It’s not just Evergrande that’s under financial duress. A growing number of Chinese property developers now face liquidity crunches and are seeking to sell assets to repay loans as it becomes increasingly clear that Beijing will not directly come to their financial rescue.
Hong Kong-listed Sinic Holdings, a Jiangxi-based property developer, saw trading in its shares halted on September 20 after the company failed to pay 100 million yuan (US$15.5 million) in project development expenses. Sinic is now reportedly trying to sell assets before $250 million worth of bonds mature on October 18.
On September 26, Huizhou Guang Group, once among China’s top 100 property developers, was declared bankrupt by a court because it failed to implement a proposed debt-restructuring plan. Its total debt amounted to more than 20 billion yuan. Company chairman and founder Guo Yaoming fled the country and is now wanted.
Developer Sunac China recently rang market alarms when a reputed internal memo addressed to eastern Shaoxing authorities seeking undisclosed “special policy support” was circulated on social media and referenced in media reports. It has since claimed the memo was a fake and that it is financially sound, though questions remain.
The People’s Bank of China, the central bank, is trying to ally market concerns. At a meeting attended by PBOC governor Yi Gang on Wednesday, authorities called on financial institutions “to jointly maintain the steady and healthy development of the real estate market and safeguard the legitimate rights and interests of housing consumers.”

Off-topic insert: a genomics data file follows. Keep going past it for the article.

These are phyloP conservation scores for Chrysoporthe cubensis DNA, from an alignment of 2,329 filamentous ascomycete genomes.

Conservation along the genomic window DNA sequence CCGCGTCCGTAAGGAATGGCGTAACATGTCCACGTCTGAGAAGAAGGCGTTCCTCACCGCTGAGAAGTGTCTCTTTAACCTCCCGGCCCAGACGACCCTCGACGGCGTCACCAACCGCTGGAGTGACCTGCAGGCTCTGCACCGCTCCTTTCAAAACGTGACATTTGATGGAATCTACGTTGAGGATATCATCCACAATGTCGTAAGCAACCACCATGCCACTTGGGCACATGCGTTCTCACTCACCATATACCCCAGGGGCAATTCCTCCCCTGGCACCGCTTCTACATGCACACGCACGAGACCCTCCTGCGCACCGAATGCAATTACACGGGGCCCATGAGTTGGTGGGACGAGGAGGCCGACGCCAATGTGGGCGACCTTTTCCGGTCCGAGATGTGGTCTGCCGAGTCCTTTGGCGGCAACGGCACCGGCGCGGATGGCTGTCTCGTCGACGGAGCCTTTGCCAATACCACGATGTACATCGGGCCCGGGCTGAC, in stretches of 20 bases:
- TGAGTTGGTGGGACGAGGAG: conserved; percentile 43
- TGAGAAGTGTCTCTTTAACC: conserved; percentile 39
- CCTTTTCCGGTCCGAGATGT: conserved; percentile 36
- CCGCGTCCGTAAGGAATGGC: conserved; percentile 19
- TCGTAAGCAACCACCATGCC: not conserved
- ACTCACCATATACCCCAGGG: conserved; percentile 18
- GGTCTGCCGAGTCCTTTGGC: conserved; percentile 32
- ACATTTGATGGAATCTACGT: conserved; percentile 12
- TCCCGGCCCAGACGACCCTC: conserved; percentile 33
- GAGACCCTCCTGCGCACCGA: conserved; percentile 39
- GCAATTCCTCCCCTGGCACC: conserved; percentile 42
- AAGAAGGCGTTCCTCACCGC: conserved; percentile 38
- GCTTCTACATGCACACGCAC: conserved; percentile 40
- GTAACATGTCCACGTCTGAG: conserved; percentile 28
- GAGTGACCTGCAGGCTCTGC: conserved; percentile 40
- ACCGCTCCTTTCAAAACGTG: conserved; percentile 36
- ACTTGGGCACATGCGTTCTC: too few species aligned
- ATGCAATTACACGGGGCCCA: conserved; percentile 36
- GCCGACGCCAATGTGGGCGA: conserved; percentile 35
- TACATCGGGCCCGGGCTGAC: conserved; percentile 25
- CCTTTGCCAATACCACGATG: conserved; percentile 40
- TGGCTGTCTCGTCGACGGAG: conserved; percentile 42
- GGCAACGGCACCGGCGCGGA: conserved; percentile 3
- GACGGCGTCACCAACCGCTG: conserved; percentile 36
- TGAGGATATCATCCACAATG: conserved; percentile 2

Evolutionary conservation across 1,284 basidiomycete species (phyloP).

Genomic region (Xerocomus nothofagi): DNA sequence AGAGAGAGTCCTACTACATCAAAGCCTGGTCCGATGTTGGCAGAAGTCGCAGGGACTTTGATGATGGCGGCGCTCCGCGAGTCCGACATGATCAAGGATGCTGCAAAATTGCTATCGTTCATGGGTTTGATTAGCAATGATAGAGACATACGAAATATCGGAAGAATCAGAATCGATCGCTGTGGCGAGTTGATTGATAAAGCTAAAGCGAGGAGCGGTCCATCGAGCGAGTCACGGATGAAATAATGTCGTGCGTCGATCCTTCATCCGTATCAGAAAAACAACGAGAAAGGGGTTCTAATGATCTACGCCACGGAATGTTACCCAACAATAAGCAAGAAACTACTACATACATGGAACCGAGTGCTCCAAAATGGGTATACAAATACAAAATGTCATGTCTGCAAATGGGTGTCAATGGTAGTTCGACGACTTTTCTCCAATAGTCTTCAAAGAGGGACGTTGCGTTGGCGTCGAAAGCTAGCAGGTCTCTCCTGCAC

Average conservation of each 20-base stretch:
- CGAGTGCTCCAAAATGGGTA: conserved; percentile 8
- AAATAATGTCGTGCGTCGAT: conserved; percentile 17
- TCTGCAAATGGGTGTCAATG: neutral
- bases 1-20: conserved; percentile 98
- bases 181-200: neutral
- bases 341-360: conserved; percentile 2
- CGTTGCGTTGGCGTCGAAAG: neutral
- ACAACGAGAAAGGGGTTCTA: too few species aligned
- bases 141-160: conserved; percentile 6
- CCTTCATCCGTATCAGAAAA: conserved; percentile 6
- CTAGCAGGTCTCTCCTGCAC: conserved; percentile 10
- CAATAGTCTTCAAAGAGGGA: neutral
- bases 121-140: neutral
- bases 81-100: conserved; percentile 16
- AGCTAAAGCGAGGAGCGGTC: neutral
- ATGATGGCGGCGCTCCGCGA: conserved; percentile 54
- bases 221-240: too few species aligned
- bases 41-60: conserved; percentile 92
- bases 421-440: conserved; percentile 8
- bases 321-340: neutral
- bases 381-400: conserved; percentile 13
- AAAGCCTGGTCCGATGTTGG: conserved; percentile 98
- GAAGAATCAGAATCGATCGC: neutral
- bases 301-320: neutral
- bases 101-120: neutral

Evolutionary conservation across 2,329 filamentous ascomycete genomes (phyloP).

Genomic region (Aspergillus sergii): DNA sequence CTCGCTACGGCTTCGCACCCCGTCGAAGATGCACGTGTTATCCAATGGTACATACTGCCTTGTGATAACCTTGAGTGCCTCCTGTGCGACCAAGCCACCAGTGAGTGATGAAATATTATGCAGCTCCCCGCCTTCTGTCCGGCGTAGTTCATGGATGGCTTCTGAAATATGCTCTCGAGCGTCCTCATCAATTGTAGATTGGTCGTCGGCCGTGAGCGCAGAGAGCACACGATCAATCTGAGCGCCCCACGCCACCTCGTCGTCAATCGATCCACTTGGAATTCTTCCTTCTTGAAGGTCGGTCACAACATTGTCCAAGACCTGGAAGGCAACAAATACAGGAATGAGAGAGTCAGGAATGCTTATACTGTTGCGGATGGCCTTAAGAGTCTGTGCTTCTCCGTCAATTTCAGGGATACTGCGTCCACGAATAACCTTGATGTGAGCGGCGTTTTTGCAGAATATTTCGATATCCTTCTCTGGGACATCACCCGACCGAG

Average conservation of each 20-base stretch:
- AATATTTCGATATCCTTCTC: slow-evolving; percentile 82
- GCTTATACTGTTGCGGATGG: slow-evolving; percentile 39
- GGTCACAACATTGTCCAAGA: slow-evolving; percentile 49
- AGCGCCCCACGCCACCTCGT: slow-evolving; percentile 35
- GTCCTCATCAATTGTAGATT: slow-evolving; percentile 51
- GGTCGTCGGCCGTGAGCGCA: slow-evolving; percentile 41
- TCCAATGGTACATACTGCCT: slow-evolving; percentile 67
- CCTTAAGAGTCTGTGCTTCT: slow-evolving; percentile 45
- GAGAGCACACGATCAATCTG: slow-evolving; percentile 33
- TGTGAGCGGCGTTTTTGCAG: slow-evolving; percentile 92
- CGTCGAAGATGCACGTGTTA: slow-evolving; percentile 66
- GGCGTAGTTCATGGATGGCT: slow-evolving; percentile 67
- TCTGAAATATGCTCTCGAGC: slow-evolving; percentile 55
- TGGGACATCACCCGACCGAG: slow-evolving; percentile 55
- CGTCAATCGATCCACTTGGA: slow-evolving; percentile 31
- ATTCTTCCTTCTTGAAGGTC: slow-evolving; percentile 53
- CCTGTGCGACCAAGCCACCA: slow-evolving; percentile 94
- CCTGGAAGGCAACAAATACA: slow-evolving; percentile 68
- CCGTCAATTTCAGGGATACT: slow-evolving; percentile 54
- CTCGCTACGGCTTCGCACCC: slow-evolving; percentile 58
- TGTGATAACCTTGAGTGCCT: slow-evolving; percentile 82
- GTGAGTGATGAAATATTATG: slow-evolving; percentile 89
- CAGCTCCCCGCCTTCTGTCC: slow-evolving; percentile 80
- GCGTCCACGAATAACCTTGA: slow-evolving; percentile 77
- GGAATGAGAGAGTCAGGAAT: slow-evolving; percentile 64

The meeting, attended by banking and securities regulatory agency officials, the housing ministry and executives from 24 banks, also called for “accurately grasping and enforcing the prudential management system of real estate finance around the goal of ‘stabilizing land prices, house prices and expectations,’” a PBOC statement said.
It was the latest sign that authorities are seeking to stabilize the fast cooling housing market and contain fallout being caused by Evergrande’s debt crisis without resorting to bailouts.
On September 24, Evergrande failed to pay interest of US$83.5 million to global investors who held its bonds. The company has a 30-day grace period to make payment before any default is officially reported. On October 12, the company will have to pay $148.1 million in interest to its bond investors.